In the area of haptics and physical feedback, Sony shared research prototypes that look like short batons in which are hidden movable weights. These weights can shift up or down on demand, altering their center of gravity. [Devin] states that these units had a mild effect on their own, but when combined with VR visuals the result was impressive. There’s a video demonstration of how they work. Continue memorizing “See Some Of The Stranger VR Ideas From SIGGRAPH” →

Sat, 11 Nov 2023 10:00:00 -0600 en-US text/html https://hackaday.com/category/virtual-reality-2/
Myth vs. Reality on Anti-Aging Vitamins

Paying extra for exotic vitamins in skin creams that promise to erase fine lines and prevent wrinkles will get you little more than an empty wallet, according to dermatologists. Although many face creams contain vitamins known as antioxidants, very few are actually effective in preventing or reversing skin damage.

"Despite advertising claims, almost all available topical formulations contain very low concentrations of antioxidants that are not well absorbed by the skin," said Karen E. Burke, MD, in a presentation to the American Academy of Dermatology's annual meeting this week in New Orleans. "There are three antioxidants that have been proven to decrease the effect of the sun on the skin and actually prevent further damage: selenium, vitamin E, and vitamin C."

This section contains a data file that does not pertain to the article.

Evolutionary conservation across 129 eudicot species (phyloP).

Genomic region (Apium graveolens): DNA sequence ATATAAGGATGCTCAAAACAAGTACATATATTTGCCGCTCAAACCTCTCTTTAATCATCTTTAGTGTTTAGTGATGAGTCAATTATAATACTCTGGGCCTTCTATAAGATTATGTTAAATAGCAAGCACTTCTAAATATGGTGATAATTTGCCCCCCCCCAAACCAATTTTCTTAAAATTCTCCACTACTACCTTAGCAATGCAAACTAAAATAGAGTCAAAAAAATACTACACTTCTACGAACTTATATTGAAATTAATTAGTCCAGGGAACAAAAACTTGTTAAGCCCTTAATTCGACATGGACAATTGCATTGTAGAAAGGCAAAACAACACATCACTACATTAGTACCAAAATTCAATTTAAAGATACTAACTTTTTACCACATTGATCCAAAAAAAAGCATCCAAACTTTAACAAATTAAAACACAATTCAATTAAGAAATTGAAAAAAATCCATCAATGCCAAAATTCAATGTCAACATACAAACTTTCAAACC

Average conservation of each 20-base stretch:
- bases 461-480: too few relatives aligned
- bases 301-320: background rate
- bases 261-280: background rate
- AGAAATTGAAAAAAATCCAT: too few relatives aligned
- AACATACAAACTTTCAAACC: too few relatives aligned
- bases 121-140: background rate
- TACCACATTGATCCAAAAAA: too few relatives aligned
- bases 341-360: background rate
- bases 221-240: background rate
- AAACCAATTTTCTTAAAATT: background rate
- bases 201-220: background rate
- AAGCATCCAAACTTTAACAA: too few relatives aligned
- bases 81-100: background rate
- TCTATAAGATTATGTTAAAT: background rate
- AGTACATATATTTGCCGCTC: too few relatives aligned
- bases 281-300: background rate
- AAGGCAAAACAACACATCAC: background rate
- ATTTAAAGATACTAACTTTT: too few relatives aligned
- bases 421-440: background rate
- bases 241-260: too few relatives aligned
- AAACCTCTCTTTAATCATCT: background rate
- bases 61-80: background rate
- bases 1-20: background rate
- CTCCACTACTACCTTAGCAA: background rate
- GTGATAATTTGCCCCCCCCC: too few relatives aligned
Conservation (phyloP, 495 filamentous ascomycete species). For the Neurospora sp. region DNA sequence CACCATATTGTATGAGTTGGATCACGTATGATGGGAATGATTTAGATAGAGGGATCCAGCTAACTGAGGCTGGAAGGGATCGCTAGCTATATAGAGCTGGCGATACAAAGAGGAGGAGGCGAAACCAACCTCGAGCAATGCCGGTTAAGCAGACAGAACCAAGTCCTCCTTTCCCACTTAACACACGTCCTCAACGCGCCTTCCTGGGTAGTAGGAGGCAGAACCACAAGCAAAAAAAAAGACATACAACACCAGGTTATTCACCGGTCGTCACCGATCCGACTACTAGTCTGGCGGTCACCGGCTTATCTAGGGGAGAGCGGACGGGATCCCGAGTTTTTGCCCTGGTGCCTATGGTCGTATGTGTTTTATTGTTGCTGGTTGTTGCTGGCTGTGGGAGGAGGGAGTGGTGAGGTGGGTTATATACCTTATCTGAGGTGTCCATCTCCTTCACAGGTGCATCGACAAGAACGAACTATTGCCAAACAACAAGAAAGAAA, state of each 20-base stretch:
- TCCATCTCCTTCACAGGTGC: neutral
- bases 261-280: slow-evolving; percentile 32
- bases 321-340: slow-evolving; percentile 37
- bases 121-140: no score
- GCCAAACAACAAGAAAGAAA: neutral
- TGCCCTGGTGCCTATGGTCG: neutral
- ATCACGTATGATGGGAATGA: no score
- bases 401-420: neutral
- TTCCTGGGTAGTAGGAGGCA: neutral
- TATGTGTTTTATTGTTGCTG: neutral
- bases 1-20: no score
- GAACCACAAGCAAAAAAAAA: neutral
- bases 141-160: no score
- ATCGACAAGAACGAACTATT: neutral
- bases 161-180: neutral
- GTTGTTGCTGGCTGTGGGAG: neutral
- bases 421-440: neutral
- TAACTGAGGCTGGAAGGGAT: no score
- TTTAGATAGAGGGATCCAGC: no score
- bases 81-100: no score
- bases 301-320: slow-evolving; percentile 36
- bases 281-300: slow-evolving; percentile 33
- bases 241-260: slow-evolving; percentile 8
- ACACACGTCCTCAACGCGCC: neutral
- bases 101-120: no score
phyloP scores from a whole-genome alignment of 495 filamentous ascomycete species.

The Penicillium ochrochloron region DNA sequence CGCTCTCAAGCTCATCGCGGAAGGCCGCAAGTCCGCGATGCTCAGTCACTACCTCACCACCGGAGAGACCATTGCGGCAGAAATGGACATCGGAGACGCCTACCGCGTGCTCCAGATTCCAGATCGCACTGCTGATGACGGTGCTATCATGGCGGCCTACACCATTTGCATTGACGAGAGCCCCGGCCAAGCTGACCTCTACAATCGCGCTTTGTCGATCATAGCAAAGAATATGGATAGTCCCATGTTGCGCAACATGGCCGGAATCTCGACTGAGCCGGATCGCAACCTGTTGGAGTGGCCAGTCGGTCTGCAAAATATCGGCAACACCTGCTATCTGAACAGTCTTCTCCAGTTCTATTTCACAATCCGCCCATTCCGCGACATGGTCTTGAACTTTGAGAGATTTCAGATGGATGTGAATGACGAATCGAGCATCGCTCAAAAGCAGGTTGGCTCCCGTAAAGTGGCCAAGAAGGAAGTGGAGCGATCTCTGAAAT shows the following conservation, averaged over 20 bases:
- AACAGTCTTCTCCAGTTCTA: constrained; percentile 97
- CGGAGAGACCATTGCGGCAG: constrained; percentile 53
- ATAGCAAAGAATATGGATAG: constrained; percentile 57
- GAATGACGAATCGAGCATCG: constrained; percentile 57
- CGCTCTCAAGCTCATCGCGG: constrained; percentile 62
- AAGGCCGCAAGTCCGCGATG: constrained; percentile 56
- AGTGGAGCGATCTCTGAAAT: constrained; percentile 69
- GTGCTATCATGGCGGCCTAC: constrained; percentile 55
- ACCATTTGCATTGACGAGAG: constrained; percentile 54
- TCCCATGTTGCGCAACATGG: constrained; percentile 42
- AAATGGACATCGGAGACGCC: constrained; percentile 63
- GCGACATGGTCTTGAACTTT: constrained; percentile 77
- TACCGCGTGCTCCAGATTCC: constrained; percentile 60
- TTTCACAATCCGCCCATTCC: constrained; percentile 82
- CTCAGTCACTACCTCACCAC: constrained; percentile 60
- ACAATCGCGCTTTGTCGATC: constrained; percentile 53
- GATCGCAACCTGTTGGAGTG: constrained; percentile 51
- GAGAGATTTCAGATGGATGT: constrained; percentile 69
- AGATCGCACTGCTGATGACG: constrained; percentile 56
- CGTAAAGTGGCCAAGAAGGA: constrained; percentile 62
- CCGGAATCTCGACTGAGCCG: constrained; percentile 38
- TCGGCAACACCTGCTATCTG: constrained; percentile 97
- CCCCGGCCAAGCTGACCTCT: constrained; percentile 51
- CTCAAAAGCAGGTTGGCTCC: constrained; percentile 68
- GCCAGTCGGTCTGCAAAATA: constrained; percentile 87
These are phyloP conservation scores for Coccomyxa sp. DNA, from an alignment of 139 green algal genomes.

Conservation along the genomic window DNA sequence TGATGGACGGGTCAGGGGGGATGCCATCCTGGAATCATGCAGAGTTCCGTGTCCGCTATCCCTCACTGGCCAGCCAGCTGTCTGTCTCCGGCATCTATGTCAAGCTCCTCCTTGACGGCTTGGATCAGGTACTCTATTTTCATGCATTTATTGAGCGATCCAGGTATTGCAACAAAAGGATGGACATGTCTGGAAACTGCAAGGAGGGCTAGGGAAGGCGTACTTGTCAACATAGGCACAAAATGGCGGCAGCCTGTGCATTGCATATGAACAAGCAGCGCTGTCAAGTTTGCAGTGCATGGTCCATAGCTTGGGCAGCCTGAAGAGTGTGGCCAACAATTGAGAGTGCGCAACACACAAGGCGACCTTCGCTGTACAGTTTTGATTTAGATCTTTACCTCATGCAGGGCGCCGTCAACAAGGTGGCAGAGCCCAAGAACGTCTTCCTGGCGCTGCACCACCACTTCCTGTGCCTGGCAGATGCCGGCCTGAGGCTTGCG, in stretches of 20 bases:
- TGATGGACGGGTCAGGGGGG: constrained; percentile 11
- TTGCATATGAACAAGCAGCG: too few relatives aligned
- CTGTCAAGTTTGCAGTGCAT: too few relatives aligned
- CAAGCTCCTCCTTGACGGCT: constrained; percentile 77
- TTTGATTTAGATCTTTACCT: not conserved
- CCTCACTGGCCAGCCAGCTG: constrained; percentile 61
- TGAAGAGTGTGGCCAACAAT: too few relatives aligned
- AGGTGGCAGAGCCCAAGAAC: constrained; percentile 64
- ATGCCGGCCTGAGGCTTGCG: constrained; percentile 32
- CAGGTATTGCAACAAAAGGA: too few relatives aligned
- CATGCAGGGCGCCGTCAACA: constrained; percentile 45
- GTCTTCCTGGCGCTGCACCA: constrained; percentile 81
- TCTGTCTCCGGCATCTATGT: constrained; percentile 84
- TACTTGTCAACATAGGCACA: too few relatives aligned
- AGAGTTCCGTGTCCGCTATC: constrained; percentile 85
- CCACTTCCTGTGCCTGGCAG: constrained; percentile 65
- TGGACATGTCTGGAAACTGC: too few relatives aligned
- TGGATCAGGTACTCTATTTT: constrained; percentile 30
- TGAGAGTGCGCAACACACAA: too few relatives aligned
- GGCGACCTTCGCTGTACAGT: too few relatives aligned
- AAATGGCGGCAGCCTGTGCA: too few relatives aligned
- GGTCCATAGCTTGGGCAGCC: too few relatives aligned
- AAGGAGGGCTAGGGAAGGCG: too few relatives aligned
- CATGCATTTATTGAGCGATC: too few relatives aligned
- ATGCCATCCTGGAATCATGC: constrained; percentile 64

Antioxidants are known to prevent agents called free radicals from damaging cells in the body and the skin. Free radicals are a result of normal body processes, but they can also be created by exposure to various environmental factors such as smoking or ultraviolet (UV) radiation from the sun and can speed up the aging process.

Burke says the problem with applying antioxidants to the skin to fight aging is that they aren't very well absorbed or only have short-term effects. But new research presented at the dermatology conference suggests more effective formulations to deliver two of these antioxidants directly to the skin that needs it may soon be available.

The mineral selenium helps protect the body from cancers, including skin cancer caused by sun exposure. It also preserves tissue elasticity and slows down the aging and hardening of tissues associated with oxidation. Dietary sources of the mineral include whole grain cereals, seafood, garlic, and eggs.

Recent animal studies have found that when selenium is taken orally or through the skin in the form of L-selenomethionine, it provided protection against both everyday and excessive UV damage. A study also showed selenium also delayed the development of skin cancer in the animals.

Burke says those results are promising, but studies are still needed in humans.